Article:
Laura Nieman ’18, Pre-Nursing, is Secretary of the UMBC Running Club and a test proctor for UMBC Student Support Services.
It always shocks and troubles me when I hear of people I grew up with, not even necessarily as close friends, but still grew and matured alongside nonetheless, getting arrested, incarcerated, or killed.
It’s just, wow… Wasn’t I just laughing with you a few years ago? Didn’t I just see you faithfully playing basketball every day in the court by our neighborhood? Weren’t you just really into skateboarding? Weren’t we just kids with hopes and dreams? We rode the same school bus. We ate the same terrible cafeteria food. You were a part of my childhood because you were a child like me, who I saw every day and could relate to.
Now they won’t get the chance to finish growing in the way they should. So many opportunities just gone in an instant.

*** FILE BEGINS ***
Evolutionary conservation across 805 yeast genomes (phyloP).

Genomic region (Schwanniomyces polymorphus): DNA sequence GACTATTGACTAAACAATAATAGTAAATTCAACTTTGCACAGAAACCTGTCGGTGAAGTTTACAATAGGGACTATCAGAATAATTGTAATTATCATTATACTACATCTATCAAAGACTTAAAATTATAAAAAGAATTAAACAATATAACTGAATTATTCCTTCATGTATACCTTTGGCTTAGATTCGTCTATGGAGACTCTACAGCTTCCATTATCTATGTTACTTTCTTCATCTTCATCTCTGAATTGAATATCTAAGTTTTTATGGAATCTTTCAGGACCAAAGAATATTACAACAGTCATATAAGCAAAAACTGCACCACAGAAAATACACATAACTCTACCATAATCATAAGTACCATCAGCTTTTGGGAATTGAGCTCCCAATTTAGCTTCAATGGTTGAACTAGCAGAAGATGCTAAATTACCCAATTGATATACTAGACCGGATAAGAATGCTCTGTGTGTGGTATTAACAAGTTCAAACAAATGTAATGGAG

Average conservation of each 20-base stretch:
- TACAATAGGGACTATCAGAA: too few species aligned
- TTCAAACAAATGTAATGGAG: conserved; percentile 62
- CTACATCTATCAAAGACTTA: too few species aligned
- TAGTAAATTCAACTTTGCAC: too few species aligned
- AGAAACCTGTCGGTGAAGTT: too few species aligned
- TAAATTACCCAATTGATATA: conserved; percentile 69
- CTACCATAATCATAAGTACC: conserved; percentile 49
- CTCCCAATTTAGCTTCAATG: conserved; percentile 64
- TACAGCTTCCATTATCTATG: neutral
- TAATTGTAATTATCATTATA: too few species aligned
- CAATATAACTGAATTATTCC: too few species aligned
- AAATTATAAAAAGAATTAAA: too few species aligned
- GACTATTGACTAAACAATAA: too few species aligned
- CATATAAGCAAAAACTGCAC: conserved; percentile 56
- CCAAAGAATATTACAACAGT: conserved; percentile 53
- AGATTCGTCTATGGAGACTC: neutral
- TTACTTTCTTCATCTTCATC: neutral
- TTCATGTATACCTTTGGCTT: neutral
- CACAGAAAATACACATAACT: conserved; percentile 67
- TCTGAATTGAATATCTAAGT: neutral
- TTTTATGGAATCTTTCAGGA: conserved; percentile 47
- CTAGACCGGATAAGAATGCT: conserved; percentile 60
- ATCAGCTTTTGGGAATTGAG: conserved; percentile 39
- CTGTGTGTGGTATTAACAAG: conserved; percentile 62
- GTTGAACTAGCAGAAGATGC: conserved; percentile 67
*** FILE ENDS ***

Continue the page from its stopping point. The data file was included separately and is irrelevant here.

I am sad for them more than disappointed. I know it is not as simple as them “choosing” to be “criminals”– what an ugly, powerful label. I will not refer to them by it either. I only wish they had the guidance they needed to steer clear of that life.
I will not use them as a reminder to “stay focused” because that implies that they lacked self-discipline and motivation, and how can I judge the character of someone whom I have not spoken to in years? Who am I to talk about self-discipline when I have indulged and procrastinated, and sometimes just want to ignore all my responsibilities?
I will not use them as a lesson of “what not to do.” I learn from my own mistakes; I will not selfishly and self-righteously use theirs to build up my work ethic.
I will not demean them. I will pray for them.
I’m thinking of you, old friends. I hope this unfortunate moment does not define your life. And rest in peace to those who have lost their lives before they really ever got to live.
Contact the author, Laura Nieman, at firstname.lastname@example.org.